Manila Casinos Back on Lockdown as COVID-19 Threat Rises

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Last October, after repeatedly dealing with COVID-19 issues, Manila finally found some relief. The Philippine city was the last to be able to lower its threat level, from 3 to 2, which gave area casinos a little breathing room. It was short-lived, though, as the threat level is being returned to 3. For the next two weeks, Manila casinos will be on lockdown.

Manila Casinos’ Nightmare Returns

After the Inter-Agency Task Force for the Management of Emerging Infectious Diseases (IATF-EID) recommended that the COVID-19 alert level be raised in Metro Manila to Level 3, casinos and other gambling establishments were ordered to close.

Initially, Alert Level 3 will be in effect from January 3 to 15. The IATF-EID predicts a spike in case numbers due to holiday activities and decreased compliance with public health precautions in the next few days. Alert Level 2 will be maintained for the rest of the country.

The government announced the new classification by stating that activities considered high-risk for transmission will not be permitted, including “casinos, horse racing, cockfighting and operation of cockpits, lottery and betting shops, and other gaming establishments, except those that will be allowed by the IATF or Office of the President.”

In-person lessons, contact sports, karaoke bars and clubs, theatres, funfairs and carnivals will all be prohibited during the raised threat level. In addition, household gatherings are permitted, but off-limits to anyone from outside the household.

MICE venues, weddings, funerals, libraries, museums, galleries, amusement arcades, as well as restaurants, spas, salons and fitness studios, will also be permitted to operate. If they’re indoor activities, the limit is 30% of the normal capacity. Outdoor events can operate at 50% of their regular capacity.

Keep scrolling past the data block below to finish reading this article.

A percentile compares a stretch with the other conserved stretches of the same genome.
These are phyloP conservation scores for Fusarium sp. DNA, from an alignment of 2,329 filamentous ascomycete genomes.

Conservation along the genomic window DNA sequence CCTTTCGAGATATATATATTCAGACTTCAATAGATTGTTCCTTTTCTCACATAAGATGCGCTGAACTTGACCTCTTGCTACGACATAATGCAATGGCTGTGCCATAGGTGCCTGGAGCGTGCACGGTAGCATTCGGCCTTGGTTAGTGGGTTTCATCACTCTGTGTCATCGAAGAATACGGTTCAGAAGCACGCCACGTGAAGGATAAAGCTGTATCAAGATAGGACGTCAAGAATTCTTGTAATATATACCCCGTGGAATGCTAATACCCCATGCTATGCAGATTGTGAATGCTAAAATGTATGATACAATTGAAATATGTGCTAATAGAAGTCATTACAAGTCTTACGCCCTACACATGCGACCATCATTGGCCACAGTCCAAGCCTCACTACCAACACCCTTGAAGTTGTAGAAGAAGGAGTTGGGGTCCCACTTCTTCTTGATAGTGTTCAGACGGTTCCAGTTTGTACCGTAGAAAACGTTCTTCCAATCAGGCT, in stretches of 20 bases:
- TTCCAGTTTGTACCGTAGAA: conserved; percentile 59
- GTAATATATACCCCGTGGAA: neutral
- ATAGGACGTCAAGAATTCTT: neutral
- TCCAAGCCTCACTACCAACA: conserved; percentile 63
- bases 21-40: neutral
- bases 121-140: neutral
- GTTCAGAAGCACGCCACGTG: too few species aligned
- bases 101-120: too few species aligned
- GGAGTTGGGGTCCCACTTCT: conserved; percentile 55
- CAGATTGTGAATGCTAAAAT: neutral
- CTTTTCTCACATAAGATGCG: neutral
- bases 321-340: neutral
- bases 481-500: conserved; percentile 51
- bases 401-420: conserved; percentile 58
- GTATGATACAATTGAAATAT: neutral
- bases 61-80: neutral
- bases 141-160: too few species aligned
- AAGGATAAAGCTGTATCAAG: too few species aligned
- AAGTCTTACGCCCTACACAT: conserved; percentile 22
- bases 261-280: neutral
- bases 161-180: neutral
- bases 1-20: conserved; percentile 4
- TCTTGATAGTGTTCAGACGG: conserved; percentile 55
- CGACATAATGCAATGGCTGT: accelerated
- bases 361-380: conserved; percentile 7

New COVID-19 Cases Threaten Manila

Cabinet Secretary Karlo Nograles stated that there was an “exponential rise” in traffic during the holidays. He also suggested that compliance with public health standards might have been ignored, adding that local omicron variant cases have been found.

On Friday, the number of COVID-19 cases in the Philippines rose to 2,961, an increase from just weeks ago when the figure was only in the double-digit range. The figure has steadily and constantly risen since December 24 when 129 cases were reported.

Manila’s casinos had previously been granted permission to reopen at 30% capacity to the public on October 16, when the NCR’s alert level was reduced from Level 4 to Level 3. Although casinos had been closed since August 6, VIP guests were allowed to enter them from September 16.

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